Author: Eric H. Cline
Title: 1177 B.C.: The Year Civilization Collapsed
Publication Info: Princeton University Press, 2014
The Late Bronze Age civilizations of the eastern Mediterranean met with a catastrophic collapse in the 12th century B.C.E. Historians commonly attribute this to an invasion of people called the “Sea People” overwhelming Egypt’s military in 1177 B.C.E. In Cline’s evaluation of the evidence, the Sea People may have actually been refugees of war, natural disasters, and/or a climate crisis. Evidence exists for a cluster of earthquakes, droughts, and internal rebellions at the time before the arrival of the Sea People. The combination of the multiple catastrophes could have lead to the collapse.
The book is sprawling in both time in place as Cline sums up several centuries of history leading up to the collapse of several civilizations including the Greeks, Myceneans, Minoans, Hittites, Assyrians, Cypriots, Canaanites, and Egyptians. Along the way Cline explores the historic origins of the famed stories of Exodus and the Trojan War. Cline is good at explaining what we can learn from written records and archaeological finds, and how both of these have to be interpreted. He’s also good at noting that there typically isn’t enough evidence to know what happened precisely and how historians develop theories based on the facts we know.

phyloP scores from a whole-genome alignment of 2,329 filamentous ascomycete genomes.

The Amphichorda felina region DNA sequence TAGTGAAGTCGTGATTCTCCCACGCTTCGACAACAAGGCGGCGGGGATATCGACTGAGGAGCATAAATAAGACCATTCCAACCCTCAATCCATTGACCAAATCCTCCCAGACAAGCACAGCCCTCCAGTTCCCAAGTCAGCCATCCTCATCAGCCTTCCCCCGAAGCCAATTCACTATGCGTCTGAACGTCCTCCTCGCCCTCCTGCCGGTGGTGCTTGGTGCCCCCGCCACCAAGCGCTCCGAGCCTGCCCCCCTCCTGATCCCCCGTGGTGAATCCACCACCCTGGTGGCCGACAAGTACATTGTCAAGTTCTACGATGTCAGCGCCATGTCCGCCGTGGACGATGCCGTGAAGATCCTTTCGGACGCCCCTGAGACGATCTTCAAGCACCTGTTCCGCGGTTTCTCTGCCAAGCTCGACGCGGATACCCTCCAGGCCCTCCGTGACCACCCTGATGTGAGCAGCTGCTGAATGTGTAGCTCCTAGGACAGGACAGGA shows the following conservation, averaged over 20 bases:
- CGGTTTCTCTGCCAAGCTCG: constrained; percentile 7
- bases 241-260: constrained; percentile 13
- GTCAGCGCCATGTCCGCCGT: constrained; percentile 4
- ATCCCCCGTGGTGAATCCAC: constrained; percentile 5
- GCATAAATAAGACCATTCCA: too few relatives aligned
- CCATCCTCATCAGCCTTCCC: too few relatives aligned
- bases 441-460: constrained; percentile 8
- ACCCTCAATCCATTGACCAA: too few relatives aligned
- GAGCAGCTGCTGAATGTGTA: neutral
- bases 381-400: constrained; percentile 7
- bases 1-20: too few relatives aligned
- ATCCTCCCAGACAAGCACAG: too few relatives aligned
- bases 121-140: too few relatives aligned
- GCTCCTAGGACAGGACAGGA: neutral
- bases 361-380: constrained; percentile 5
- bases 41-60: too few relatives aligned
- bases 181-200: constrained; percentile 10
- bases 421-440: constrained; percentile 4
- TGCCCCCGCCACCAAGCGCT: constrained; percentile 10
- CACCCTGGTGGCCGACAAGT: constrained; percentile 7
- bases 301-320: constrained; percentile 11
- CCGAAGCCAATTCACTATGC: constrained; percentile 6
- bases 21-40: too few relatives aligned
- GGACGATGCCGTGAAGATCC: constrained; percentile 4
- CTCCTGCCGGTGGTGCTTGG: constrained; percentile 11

Other interesting facts I learned from this book:
- Hatshepsut, who ruled as Pharaoh upon the death of her husband, wore a Pharaonic false beard and men’s clothing and was addressed as “His Majesty.”
- Kings of different nations who were not related used kinship terms like “father” and “son” when addressing one another, creating an artificial family relationship.
- a new type of glue was invented for archaeologists recovering copper ingots from the Uluburun shipwreck to allow them to bring the artifacts up in one piece.
- SPQR: A History of Ancient Rome by Mary Beard